3. What is the impact on auto-enrolment when staff return to work?

    Staff who retire from the 1995 Section and return to work are unable to re-join the NHS Pension Scheme (NHSPS). Employers must therefore provide an alternative pension arrangement in line with auto-enrolment legislation. 

    Staff in the 2008 Section or 2015 NHS Pension Scheme can re-join the NHSPS whilst in receipt of their benefits and build further pension. Such eligible staff will be auto-enrolled into the NHS Pension Scheme on their return to work, but can opt-out should they wish. 

    4. Do temporary staff have access to the NHS Pension Scheme?

    If staff hold a contract of employment with an NHS employer and are on payroll, they will be auto-enrolled into the NHSPS unless they choose to opt out. Staff employed through a third-party are not eligible to join the scheme.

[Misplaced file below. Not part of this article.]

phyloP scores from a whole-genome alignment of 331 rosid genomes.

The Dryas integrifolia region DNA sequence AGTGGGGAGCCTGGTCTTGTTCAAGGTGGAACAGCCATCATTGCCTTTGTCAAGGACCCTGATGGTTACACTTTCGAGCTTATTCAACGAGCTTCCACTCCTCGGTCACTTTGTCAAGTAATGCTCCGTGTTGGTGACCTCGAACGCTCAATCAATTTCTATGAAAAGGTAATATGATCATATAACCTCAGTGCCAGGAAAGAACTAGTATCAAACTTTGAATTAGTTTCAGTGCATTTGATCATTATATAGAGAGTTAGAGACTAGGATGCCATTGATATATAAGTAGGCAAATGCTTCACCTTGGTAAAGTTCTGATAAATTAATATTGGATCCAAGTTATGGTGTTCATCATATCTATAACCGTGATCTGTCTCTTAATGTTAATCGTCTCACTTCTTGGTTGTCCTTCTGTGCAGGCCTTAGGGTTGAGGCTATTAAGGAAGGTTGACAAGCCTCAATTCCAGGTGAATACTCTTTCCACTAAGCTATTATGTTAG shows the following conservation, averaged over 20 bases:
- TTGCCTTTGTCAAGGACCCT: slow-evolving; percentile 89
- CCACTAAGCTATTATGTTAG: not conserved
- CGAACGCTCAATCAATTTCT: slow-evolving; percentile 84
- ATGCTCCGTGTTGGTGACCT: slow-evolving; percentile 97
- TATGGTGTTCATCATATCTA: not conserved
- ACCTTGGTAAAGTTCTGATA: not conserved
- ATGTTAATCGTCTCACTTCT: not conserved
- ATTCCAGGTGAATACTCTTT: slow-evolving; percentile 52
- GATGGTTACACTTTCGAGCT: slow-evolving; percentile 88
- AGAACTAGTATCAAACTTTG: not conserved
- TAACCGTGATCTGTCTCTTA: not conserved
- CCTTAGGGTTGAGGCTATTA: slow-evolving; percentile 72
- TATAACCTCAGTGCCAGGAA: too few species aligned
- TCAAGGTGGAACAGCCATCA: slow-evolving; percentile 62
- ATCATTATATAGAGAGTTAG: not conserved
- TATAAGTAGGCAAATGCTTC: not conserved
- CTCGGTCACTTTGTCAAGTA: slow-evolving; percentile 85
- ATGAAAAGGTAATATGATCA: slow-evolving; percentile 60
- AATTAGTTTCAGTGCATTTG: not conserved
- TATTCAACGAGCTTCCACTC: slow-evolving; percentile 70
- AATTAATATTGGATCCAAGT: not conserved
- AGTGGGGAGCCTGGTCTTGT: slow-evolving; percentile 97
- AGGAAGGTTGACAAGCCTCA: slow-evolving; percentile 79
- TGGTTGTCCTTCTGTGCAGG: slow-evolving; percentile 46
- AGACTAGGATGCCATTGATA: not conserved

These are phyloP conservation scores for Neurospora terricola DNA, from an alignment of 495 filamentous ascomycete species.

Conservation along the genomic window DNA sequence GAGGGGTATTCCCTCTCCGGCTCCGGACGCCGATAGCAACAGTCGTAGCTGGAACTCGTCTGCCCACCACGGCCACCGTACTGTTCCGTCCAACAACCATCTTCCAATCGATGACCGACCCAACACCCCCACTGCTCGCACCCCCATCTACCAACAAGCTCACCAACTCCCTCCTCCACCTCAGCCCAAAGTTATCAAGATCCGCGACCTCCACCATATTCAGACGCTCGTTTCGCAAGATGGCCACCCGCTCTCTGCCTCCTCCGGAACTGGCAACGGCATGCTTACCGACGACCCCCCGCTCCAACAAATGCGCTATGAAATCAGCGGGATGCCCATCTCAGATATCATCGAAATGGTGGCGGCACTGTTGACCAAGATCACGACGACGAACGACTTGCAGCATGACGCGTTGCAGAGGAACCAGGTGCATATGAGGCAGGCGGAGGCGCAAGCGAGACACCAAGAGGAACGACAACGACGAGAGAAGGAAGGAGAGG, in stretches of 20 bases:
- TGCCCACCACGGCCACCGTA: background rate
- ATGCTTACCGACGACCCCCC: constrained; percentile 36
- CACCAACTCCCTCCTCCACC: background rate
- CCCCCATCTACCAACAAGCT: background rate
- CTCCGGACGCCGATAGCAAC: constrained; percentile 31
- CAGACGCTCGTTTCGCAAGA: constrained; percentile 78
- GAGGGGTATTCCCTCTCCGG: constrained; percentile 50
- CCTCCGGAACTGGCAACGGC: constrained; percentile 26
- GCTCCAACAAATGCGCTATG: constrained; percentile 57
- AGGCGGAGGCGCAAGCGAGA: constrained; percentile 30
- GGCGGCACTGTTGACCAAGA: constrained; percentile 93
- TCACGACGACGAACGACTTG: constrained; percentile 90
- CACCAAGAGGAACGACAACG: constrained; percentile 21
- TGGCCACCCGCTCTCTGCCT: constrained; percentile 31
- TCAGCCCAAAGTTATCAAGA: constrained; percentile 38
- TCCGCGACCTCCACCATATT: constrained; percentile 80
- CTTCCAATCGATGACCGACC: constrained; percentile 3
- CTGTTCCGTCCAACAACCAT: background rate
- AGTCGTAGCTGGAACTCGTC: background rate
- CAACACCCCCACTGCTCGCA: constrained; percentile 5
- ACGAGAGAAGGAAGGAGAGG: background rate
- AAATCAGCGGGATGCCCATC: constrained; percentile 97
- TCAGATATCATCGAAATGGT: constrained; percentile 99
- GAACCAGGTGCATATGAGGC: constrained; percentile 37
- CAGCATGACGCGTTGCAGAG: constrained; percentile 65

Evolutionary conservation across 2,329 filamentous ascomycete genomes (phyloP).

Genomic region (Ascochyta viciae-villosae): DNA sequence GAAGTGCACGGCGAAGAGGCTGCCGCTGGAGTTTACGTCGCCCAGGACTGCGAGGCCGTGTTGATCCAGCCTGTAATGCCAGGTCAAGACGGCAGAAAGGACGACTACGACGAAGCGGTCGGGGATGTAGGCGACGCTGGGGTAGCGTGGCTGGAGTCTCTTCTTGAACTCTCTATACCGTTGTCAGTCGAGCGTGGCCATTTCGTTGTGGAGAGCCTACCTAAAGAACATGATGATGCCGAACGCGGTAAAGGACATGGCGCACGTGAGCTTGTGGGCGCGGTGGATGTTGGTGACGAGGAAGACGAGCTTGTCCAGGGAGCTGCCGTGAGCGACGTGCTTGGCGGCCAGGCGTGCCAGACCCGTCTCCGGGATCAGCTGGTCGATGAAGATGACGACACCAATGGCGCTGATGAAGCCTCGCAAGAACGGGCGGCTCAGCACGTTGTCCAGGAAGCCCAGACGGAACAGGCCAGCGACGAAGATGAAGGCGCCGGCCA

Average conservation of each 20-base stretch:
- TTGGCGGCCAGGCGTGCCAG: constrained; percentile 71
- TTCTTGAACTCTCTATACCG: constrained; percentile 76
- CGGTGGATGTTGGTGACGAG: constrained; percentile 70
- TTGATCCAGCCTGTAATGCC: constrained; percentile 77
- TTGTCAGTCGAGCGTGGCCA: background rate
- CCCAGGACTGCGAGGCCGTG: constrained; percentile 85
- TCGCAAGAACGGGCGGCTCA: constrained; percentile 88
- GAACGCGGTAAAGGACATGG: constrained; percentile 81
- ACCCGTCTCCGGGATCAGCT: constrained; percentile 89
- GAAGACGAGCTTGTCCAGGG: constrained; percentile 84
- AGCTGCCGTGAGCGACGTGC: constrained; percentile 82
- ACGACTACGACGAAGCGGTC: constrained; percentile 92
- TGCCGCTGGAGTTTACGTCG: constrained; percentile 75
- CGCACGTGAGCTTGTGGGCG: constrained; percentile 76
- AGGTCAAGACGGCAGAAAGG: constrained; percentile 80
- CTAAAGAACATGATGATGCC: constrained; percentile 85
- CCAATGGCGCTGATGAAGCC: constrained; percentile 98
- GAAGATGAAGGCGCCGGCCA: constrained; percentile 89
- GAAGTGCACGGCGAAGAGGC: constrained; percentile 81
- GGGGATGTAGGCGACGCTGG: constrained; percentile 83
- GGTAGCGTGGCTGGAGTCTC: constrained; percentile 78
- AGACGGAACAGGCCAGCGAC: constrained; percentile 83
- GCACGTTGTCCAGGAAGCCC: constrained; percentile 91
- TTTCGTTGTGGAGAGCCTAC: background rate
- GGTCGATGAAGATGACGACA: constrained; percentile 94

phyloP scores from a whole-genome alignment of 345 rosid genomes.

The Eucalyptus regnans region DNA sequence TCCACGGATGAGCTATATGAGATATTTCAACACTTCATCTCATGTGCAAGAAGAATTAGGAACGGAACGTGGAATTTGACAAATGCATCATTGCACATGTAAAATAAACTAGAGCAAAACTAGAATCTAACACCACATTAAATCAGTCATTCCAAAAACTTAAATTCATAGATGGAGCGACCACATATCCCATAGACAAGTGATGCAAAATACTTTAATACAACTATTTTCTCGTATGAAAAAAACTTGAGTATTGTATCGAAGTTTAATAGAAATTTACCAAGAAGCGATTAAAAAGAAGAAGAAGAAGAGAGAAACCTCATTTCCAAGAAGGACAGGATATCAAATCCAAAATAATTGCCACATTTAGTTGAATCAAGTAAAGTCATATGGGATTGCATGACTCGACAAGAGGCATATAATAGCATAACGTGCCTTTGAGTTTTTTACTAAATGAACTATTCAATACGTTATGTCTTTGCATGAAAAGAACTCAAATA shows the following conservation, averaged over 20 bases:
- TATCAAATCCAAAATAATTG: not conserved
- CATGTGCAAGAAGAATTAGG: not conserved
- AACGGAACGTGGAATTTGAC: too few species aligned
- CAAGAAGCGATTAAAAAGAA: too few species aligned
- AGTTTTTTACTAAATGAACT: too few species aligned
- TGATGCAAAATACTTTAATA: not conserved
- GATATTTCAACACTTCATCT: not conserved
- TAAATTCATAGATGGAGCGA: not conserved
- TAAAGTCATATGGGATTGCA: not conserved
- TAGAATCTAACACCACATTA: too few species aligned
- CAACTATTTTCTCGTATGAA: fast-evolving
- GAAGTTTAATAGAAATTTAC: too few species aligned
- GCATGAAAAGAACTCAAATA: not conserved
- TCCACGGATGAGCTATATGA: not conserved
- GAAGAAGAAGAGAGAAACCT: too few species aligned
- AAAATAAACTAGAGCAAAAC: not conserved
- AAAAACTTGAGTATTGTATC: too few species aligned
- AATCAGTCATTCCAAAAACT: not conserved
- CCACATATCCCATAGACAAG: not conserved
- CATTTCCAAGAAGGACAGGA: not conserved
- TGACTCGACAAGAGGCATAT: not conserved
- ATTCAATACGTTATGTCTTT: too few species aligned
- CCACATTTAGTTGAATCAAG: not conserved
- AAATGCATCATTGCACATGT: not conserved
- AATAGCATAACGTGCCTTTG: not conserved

5. Can a member of staff defer a retirement decision?

    Yes, but they should not need to do so because the government has lifted the restrictions on the amount of work staff can do without losing any of their pension during the emergency.  If a member of staff has already applied to retire and receive their pension benefits, this can be deferred to a future date. Employers should email the NHS Pensions stakeholder account using the subject heading Deferred retirement and set out the full details of the request.